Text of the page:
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Saturday, 14 May 2011

The fun started in earnest when we got to Chadron.


We’d taken one look at the weather this morning – windy, overcast and 42 degrees – and hit the road. Drove to Gordon and checked out the airport there. Nice blacktop runway, beautiful lounge with a sofa, reclining chair and coffee machine (as in the photograph); they even had a refrigerator loaded up with soda-pop. But no aircraft; and no people either, just a phone number or two pinned up on the notice-board beside the deserted office.

I’d better explain.  About a couple of years ago the Chainsaw decided he wanted to learn to fly. And knock me down with a feather if he didn’t take off for New Zealand, shack up with a long-lost uncle and come home several months later brandishing a pilot’s licence. So now, everywhere he goes his eyes dart to left and right and it’s ‘Right, where’s the airport mate?’

‘Airport?’ I said, when he got off the plane at Rapid the other day and threw me the question. ‘Why, take your pick. They’re dotted along Highway 20 like pearls on a string.’

So next stop it was Rushville. Grass runway, nice red wind-sock but not much in the way of sofas; or soda-pop for that matter. As for Hay Springs, that was way across the fields and didn’t look as though it had a terminal building at all.

‘Tell you what,’ I said, ‘we’ll try Chadron. College town; 5800 inhabitants. We’re bound to find something there. But, first things first: we’ll drop in at the Bean Broker and refresh ourselves.’

Now this is another shameless piece of product placement. I like the Bean Broker (see the photo above). I like it very much. It’s quiet, it’s relaxed, they serve terrific coffee, they make decent grub, and they play great music. 

And I’ll tell you something else about the place. Back home I’ve been in many a pub where they’ll let you taste the beer before they pull you a pint, but I’ve never been offered a sip of coffee before I chose what kind I wanted. But then again I’ve never had the nerve to breeze up to the counter and tell a proprietor, ‘Listen, we’re in for a long day and I need a seriously strong brew.’ What I got was a large mug of their regular Colombian organic plus an added shot of Espresso. Man, it hit the spot – in fact, I think that’s what’s keeping me eyelids open right now, thirteen hours later. ‘When my better half comes out in June,’ I said, ‘remember this, because it’s what she’ll be having.’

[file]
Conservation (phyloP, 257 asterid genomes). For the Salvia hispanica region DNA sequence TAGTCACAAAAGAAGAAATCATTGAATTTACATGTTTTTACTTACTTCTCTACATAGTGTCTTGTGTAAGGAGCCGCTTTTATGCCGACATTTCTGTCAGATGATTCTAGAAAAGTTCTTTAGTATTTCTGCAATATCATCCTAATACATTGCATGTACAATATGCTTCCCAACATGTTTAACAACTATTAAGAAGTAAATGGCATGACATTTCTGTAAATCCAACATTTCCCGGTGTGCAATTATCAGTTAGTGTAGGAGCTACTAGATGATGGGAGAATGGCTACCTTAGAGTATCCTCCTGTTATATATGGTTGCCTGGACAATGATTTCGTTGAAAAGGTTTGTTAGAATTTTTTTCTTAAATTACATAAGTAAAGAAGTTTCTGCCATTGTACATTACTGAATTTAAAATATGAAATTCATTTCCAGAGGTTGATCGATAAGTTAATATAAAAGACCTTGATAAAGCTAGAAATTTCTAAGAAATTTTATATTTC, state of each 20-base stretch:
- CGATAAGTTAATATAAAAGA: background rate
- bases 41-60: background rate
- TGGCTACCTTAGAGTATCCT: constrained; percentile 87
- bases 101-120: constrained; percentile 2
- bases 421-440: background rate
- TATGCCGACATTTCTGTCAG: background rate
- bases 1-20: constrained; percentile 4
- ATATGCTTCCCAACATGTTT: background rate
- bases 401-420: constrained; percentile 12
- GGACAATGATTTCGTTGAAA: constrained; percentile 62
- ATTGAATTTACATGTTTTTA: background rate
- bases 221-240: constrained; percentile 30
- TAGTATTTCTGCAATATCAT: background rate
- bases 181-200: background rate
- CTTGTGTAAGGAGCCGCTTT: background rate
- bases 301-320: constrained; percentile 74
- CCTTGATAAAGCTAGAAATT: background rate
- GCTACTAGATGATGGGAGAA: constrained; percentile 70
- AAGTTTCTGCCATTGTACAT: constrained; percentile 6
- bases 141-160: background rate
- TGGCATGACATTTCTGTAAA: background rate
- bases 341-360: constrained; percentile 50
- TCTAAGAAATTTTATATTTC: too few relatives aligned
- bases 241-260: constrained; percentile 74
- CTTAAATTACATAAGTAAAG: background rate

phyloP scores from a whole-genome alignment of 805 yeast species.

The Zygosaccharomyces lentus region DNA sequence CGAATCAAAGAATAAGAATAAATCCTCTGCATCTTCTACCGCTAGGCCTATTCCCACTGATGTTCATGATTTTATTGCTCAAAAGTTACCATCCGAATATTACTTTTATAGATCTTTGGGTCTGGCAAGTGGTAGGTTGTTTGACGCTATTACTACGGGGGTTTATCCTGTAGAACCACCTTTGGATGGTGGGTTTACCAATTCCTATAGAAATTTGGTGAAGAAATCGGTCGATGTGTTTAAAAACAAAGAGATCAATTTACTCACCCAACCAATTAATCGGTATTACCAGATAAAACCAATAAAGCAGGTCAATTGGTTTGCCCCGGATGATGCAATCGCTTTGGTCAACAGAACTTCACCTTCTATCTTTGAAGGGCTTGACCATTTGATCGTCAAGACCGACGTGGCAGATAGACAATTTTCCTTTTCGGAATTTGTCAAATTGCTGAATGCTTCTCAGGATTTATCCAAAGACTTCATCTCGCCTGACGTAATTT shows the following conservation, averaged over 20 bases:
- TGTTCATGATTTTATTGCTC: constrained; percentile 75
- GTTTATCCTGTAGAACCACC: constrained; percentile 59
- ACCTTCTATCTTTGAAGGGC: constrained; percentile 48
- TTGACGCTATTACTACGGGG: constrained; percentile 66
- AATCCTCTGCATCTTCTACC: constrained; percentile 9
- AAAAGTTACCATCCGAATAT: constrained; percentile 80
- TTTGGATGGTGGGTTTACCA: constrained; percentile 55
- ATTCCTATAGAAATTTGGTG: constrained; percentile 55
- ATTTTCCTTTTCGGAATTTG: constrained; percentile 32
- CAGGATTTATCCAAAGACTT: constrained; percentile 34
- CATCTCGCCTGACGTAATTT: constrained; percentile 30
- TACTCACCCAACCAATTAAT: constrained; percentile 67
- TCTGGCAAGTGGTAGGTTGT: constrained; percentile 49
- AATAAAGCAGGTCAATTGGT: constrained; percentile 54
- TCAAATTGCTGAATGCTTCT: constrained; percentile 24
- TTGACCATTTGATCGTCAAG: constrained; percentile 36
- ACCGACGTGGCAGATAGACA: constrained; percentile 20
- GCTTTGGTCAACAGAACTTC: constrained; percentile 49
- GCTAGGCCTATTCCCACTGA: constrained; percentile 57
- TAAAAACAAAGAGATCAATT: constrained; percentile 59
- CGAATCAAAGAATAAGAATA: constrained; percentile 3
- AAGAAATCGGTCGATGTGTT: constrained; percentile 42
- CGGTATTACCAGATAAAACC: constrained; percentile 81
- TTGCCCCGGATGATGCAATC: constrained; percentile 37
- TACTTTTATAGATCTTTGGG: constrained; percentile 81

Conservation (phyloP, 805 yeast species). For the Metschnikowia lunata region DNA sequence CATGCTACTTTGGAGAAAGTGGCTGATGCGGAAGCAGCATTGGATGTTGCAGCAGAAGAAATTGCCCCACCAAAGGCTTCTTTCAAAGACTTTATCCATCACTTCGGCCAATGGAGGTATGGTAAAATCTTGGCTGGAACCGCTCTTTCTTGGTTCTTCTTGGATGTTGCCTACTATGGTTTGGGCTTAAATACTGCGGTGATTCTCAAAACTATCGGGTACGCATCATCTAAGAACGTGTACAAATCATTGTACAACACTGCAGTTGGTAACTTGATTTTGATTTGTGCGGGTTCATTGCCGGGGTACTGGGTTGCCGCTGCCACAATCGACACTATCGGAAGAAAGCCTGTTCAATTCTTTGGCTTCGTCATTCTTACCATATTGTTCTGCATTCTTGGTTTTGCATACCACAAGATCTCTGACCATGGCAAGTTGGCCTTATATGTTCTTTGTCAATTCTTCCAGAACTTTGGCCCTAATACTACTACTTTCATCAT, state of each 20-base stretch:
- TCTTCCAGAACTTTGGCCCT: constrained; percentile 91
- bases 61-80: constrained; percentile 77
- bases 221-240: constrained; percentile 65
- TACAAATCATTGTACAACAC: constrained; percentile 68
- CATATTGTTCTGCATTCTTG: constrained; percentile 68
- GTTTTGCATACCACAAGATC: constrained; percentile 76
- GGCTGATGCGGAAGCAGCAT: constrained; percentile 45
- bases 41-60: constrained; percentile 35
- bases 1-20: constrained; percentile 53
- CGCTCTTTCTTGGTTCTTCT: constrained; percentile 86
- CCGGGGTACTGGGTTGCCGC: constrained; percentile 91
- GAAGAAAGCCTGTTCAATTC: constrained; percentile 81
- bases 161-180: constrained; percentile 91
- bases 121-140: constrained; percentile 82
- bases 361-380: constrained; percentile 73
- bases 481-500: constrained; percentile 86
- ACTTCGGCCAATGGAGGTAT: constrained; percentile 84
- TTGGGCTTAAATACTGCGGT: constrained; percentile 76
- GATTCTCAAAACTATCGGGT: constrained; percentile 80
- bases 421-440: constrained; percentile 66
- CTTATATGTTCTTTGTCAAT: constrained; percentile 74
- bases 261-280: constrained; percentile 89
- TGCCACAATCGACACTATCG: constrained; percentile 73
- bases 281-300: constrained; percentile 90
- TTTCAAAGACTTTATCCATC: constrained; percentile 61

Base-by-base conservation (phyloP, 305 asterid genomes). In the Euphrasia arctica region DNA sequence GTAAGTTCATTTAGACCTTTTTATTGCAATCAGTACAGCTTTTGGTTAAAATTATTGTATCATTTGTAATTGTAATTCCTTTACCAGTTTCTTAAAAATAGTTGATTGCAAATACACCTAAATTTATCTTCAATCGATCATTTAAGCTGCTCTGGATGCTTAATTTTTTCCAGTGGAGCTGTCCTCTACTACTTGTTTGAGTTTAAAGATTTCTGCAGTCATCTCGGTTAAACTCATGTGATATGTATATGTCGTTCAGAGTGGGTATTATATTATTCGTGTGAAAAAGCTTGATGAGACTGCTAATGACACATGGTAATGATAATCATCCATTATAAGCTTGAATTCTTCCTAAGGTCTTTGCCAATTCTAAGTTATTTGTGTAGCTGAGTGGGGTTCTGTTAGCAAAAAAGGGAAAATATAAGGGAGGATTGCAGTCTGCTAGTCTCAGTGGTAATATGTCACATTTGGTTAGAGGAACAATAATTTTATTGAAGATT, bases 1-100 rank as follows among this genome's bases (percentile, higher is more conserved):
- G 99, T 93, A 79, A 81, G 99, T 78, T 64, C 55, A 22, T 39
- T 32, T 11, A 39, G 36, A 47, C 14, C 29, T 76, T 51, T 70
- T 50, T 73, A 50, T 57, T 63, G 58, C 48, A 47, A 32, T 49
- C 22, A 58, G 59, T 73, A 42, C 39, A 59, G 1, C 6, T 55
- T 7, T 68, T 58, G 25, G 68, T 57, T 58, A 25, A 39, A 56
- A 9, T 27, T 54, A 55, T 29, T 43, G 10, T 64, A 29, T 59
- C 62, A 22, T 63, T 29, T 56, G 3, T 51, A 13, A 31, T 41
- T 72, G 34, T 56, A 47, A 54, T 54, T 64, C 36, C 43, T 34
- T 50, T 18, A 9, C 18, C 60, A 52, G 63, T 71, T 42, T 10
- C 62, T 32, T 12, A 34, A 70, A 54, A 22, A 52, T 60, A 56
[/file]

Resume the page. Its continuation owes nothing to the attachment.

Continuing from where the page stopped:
All this time, of course, the Chainsaw was trying to switch the conversation around to airplanes, but he couldn’t get a word in edgeways. I’d just  established that our proprietor Andie – you see, I hadn’t even got my wallet out and we were on first-name terms – Andie lives south of Hay Springs and is a neighbour of the people who own what used to be old Jules Sandoz’ place. I reckoned there was a fair chance I might have whisked her across to the courthouse and married her there and then if the Chainsaw hadn’t piped up, ‘Scuse me, but where might a guy rent a Cessna 172?’ then added, ‘Or a 150 would do.’

She gave him phone numbers for a rancher of her acquaintance, the kind of cattleman who uses a plane to survey the pastures, the water supply, the stock, etc., then added, ‘But I think you ought to go out to the airport, just west of town.’

Phil couldn’t get his coffee and banana bread down fast enough. He just about frog-marched me out of the place. When we pulled in at the airport five minutes later I paused to wonder what the smell of scorched metal and assorted chemicals was, and looked around the yard to see who was burning trash. But Phil was crouching down, dabbing a wet finger on a rear wheel-hub – and withdrawing it rapidly. ‘You left the damned emergency brake on,’ he said.

Inside the terminal we met a kind of duty supervisor who rattled off the names of one or two likely renters, then had a think and said, ‘But maybe you oughta ask our manager, fellow by the name of Doug Budd.’

Now this is where you have to stop a moment, shake your head and admit that – yep, it really is a small, small world.

‘Doug Budd of Crawford, Nebraska?’ I said. ‘Used to ride broncs?’

‘Why, matter of fact he did.’

I knew very well that he did. In 2006 I travelled with the veteran pro circuit in Utah and Nevada for a couple of weeks, and got a few nice photos of Doug preparing to mount a bucking, snorting bronco. One thing he said always stuck in my mind. I was watching him strap on some body armour and a kind of sheath around his leg. ‘It’s for my knee,’ he said. ‘Keeps popping out.’ And then he eased himself into the saddle  and was away around the arena, while I winced at every jolt and jar.

Once we’d got the reminiscences out of the way, Doug suggested we would be better to try Alliance, 56 miles to the south.  And then he started talking technical jargon with the Chainsaw, who wanted to know about radio procedure.

‘Well, some guy’s get out on the runway and call in with ‘downwind’… ‘on the base leg’… and ‘on final’, but I don’t say anything. You don’ have to talk to anyone if ya don’ want to. A lot of these places don’t have control towers. You need to keep your eyes open.’

‘Because?’

‘Because there’s a lotta guys flying around without radio. Some planes don’t have `em.’

While I digested this, Phil rubbed his head and considered his next move.

‘Hats,’ he said. ‘I promised myself a cowboy hat and I reckon it’s time I went and got me one.’

Well, that takes us to about on our day out. It’s now coming up to one in the morning and I’ve run out of steam, so I’m going to leave the rest of our adventures till tomorrow’s posting, go to bed and hope this damned wind – and rain – will let me sleep.